The group applied its finding to a model catalytic system—ceria-coated platinum nanoparticles. Many large-scale chemical processes depend on metal nanoparticles supported on metal oxides. As these kinds of catalysts age, small particles often coalesce into larger ones, burying catalytic sites in the interiors of the larger particle and causing a drop in catalytic activity. Protective coatings sometimes mitigate the coalescence, or sintering, problem, but they can block reagent molecules from reaching catalytic sites.
The HUST team prepared custom-made catalysts to study the problem. The researchers used an organocerium compound and ozone as deposition reagents and showed that the ceria film produced via ALD selectively grows on Pt(111) crystal faces and leaves the (100) faces bare. Then they evaluated the catalysts’ ability to mediate CO oxidation—a key reaction in engine-emissions cleanup.
Their tests showed that Pt nanoparticles decorated with thin patches of ceria were more active than uncoated ones and exhibited improved resistance to sintering up to 700 °C (Small 2017, DOI: 10.1002/smll.201700648). ALD’s facet-dependent chemistry
may also benefit microelectronics. The materials in the HUST study, a metal-oxide insulator and a metallic conductor, are used throughout electronics manufacturing. And silicon and other semiconductors are known to exhibit facet-dependent chemical and physical properties.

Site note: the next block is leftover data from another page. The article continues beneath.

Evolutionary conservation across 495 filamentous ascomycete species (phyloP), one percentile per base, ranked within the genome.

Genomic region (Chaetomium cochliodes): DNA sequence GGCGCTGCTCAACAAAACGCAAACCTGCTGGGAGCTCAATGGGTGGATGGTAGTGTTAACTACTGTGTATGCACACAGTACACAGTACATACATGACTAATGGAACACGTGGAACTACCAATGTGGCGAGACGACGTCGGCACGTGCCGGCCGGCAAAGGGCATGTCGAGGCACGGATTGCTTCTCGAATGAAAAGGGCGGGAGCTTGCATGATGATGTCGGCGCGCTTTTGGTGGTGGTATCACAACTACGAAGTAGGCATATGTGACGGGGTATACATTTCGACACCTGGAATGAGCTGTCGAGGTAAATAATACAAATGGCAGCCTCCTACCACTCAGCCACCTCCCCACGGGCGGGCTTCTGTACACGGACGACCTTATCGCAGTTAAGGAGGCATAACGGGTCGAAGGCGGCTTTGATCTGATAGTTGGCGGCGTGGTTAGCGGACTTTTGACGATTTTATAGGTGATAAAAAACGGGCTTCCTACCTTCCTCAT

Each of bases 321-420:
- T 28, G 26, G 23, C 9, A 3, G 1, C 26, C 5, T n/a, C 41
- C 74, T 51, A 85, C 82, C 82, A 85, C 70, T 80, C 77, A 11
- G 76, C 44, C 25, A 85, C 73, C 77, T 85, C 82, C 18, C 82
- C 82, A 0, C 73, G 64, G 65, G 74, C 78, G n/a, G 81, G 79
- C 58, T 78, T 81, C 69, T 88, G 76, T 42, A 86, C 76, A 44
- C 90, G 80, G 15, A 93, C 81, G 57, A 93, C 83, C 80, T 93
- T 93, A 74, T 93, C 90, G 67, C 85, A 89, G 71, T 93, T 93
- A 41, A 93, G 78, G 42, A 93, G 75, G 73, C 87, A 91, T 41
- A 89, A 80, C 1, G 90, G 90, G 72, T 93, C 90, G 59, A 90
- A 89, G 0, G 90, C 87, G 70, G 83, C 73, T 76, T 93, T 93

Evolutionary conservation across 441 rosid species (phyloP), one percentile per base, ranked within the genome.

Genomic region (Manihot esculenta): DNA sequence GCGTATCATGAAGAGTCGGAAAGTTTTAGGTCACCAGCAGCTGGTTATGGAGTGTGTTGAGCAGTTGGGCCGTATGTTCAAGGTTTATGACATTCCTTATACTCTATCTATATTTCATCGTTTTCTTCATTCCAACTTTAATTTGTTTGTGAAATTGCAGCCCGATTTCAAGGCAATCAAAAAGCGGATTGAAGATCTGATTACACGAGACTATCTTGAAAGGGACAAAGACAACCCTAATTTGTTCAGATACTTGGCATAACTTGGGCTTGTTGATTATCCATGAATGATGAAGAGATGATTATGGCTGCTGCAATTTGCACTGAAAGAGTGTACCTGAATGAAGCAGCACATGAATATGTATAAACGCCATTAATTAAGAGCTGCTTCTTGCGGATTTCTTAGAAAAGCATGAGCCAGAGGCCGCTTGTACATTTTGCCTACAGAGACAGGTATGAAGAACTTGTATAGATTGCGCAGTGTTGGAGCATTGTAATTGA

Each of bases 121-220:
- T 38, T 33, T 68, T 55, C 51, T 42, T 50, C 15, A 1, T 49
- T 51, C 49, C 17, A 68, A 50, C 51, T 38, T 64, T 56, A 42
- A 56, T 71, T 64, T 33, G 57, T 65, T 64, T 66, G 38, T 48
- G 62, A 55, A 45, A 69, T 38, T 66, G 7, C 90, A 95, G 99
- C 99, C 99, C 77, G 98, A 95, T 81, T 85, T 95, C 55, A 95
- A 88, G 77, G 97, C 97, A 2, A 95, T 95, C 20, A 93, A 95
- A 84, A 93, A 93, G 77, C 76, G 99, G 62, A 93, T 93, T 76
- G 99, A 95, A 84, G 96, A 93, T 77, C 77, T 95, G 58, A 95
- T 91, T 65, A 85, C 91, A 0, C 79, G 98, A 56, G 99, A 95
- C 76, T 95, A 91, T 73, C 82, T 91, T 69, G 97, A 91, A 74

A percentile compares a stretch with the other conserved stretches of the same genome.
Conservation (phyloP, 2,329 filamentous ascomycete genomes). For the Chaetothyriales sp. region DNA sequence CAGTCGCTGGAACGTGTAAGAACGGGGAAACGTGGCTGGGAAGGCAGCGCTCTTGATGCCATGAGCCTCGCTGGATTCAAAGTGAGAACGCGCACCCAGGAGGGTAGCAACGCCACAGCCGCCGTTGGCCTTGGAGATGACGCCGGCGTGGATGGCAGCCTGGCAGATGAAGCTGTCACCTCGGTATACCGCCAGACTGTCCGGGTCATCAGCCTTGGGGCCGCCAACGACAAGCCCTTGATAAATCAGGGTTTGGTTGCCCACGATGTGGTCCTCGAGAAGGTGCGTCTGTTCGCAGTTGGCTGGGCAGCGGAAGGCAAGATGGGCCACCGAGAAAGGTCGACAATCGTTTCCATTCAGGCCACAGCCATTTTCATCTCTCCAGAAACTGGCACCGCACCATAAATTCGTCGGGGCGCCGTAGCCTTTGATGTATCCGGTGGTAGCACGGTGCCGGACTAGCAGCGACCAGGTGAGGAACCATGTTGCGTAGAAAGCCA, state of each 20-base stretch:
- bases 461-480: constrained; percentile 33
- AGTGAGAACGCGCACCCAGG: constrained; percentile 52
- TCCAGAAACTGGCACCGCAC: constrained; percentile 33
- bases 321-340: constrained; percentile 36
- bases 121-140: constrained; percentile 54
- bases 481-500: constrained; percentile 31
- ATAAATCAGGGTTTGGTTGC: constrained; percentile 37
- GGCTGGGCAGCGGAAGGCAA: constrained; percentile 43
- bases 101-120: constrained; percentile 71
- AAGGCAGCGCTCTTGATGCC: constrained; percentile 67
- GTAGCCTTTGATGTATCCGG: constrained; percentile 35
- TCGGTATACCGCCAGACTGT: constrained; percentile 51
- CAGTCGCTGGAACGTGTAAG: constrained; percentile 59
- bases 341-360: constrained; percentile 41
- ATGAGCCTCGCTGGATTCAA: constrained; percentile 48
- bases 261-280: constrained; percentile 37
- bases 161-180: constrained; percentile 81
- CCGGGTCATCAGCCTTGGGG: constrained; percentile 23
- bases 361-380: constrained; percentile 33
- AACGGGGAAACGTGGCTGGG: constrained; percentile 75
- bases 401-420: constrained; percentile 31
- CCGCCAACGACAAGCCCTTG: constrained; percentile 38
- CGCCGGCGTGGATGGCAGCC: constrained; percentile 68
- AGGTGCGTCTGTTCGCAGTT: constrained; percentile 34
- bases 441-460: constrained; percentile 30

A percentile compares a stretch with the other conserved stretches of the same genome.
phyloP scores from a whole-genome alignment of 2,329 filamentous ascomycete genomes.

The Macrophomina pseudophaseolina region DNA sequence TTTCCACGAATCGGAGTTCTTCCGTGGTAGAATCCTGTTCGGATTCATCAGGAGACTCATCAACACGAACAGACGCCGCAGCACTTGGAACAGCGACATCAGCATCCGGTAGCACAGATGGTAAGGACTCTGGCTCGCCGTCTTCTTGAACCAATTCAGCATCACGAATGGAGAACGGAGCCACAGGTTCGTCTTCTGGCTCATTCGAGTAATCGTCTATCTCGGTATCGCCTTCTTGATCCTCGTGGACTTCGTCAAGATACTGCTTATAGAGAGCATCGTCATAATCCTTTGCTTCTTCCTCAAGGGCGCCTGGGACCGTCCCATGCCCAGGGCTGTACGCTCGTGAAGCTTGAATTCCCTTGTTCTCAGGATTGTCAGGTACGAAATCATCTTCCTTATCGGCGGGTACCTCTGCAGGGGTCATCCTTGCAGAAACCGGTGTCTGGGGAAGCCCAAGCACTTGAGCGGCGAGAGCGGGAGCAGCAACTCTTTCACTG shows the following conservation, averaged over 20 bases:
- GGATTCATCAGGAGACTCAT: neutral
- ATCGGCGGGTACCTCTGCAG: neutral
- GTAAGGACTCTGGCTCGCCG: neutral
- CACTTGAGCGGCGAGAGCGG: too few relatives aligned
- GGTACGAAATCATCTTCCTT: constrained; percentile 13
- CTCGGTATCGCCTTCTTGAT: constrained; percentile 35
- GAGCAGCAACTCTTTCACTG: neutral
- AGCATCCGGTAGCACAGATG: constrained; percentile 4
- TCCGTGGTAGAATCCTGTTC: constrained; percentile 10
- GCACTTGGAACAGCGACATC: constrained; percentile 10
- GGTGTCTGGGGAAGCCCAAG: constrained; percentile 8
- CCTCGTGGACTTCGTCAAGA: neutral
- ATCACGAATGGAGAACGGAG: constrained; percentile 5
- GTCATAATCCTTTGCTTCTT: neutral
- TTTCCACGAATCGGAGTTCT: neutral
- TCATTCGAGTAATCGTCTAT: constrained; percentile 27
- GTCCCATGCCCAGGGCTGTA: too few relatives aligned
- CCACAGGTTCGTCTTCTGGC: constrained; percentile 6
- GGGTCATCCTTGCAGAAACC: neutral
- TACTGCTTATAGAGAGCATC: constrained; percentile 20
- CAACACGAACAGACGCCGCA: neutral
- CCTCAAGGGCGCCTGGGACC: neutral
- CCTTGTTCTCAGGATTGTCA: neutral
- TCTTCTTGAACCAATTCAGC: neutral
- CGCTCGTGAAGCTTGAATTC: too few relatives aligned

Many of the presentations at the Raleigh workshop ended with session chairs having to cut off questions and proposing that speakers and attendees continue their lively discussions offline. And discuss they did. The meeting was filled with enthusiastic researchers talking shop in every corner of the conference center.
The broad collection of ALD advances unveiled last month represents just the tip of the iceberg in this developing field of spatially controlled film growth. But it suggests a high level of interest.
“People have been talking about top-down versus bottom-up fabrication for a long time, mostly speculating about how it might manifest,” NC State’s Parsons says. “We’re finally beginning to witness this innovative transition unfold. It’s exciting to see.”